Nutrition Plays a Role in Healing
Often our clients are worried about consuming too many calories during surgical recovery since they will be more inactive and concerned about weight gain. However, it is not the time to worry about that, as healing takes nourishment and burns more calories than usual, even with physical inactivity. Putting the focus on nutrient-dense foods can aid the recovery process.
Drinking plenty of water is incredibly important. Recovery requires proper hydration, and depending on what types of medications have been prescribed, even more than the recommended 64 ounces of water per day may be necessary. The key is not waiting until thirst is felt, as, by that point, you are already dehydrated. Keep a bottle full of cool water, or a diluted sports drink within arm’s reach and sip often.
What types of food should an injured person be eating? It makes sense to consume a variety of colorful foods in order to obtain all the vitamins, minerals, and other nutrients the body needs for cellular repair. Healing bodies require more calcium and protein. Consider adding a multi-vitamin for good measure. Try to the intake of junk food so that most of your calories are higher in nutritional value. Below are some examples of the types of food a healing body needs:Helpful, Healing Nutrients
- Protein: Protein aids in healing, tissue repair, and re-growth. Some protein-rich foods are: poultry, meat, fish, milk, eggs, cheese, legumes (beans such as black or kidney beans, lentils, garbanzos), soy products, nuts, and seeds
- Carbohydrates: Carbs provide energy for healing and prevent protein and muscle breakdown. Some healthy carbohydrate choices are: fruits, vegetables, legumes (beans), whole-grain bread, rice, cereal, pasta
- Fats: Fats are necessary to absorb certain vitamins. They also provide energy and aid in the immune response. Healthy fats: olive for sunflower oil, seeds, nuts, avocado, butter, salad dressings (with oil).
- Calcium: Calcium helps to maintain bone density and is required for proper muscle contraction. Calcium sources include leafy greens such as spinach, kale, and mustard greens, milk, cheese, yogurt, soy products, broccoli, and almonds.
- Iron: Iron is needed to form hemoglobin and transport oxygen. Some iron-rich foods: lean red meat, liver, fish, poultry, fortified cereals, legumes, dried fruits, dark leafy greens. Iron-rich foods should be consumed with foods rich in Vitamin C.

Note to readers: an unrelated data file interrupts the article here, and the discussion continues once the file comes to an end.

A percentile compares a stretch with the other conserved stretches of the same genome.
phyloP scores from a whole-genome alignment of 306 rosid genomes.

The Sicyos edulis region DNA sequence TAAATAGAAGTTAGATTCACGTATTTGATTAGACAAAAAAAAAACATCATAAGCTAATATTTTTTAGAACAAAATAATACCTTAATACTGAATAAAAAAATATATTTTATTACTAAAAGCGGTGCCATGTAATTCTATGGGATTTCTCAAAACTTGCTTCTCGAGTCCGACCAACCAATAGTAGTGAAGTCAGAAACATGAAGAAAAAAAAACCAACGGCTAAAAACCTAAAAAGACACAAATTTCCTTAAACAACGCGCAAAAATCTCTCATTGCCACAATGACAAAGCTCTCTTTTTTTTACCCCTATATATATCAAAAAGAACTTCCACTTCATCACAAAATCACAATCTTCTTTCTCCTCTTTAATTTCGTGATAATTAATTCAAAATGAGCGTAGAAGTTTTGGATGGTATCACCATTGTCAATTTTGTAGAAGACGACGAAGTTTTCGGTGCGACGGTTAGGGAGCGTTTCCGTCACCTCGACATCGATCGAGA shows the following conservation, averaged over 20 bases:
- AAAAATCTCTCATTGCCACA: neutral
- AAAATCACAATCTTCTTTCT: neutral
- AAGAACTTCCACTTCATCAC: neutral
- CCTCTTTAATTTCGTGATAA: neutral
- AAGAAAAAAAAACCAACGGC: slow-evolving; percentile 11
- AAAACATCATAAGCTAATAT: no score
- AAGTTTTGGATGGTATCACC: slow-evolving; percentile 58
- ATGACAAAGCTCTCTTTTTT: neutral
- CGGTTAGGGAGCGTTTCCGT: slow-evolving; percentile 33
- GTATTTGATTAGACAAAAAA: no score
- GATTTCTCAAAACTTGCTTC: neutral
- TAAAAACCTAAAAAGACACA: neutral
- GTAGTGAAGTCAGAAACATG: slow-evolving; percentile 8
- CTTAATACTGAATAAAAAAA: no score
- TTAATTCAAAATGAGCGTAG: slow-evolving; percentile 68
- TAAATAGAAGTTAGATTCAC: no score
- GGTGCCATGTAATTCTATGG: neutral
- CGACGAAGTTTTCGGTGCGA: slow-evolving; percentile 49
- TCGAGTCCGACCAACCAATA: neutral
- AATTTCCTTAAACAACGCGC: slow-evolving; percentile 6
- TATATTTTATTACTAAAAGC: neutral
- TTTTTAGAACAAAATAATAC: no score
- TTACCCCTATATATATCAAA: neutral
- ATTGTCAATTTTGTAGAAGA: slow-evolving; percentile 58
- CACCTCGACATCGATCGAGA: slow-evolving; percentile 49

- Zinc: Zinc is essential for wound healing. It can be found in oysters and other seafood, eggs, liver, and meats.
- Vitamin A: Vitamin A is vital for skin maintenance and wound healing. It can be found in sweet potatoes, carrots, egg yolk, spinach, and other leafy greens, broccoli, milk, cheese, and liver.
- Vitamin D: Vitamin D aids in calcium absorption and bone healing. It can be found in butter, margarine, fortified milk, fortified cereals, fatty fish such as salmon, egg yolk, and liver.
- Vitamin E: Vitamin E is an antioxidant that boosts immunity (NOTE: Do NOT take Vitamin E supplements before surgery). Food sources containing Vitamin E include vegetable oils, milk, eggs, butter, beef liver, fortified cereals, and green leafy vegetables.
- Vitamin K: Vitamin K is necessary for blood clotting and aids wound healing. It can be found in fatty fish, liver, vegetable oils, and green leafy vegetables.
- Vitamin C: Vitamin C is an essential nutrient for healing. It is abundant within strawberries, citrus fruits, strawberries, peppers, tomatoes, melons, greens, and raw cabbage.
The following video discusses Vitamins A, B, C and D and why they are essential for the human body.Plan Ahead for Post-surgical Nutrition
If you are facing a post-operative recovery with limited mobility, plan ahead to make it easier to meet your nutritional needs. Before surgery, stock up on hydrating liquids, low-preparation meals, and healthy snacks. Make-ahead meals that are easy to freeze into individual portions include soups and casseroles. Be sure to have fruits as well as protein-rich snacks on hand, such as hard-boiled eggs or canned tuna.
Of course, it never hurts to collect a variety of take-out menus from your favorite local restaurants, as meal delivery services are so abundant now. You are healing after all, and an occasional treat meal could be just what the doctor ordered. Sometimes a delicious meal provides just the kind of comfort that a healing patient needs.
Editor’s Note: This page has been updated for accuracy and relevancy [cha 10.6.20]
Picture: Image by free photos by pixabay
:mm cha [cs 778]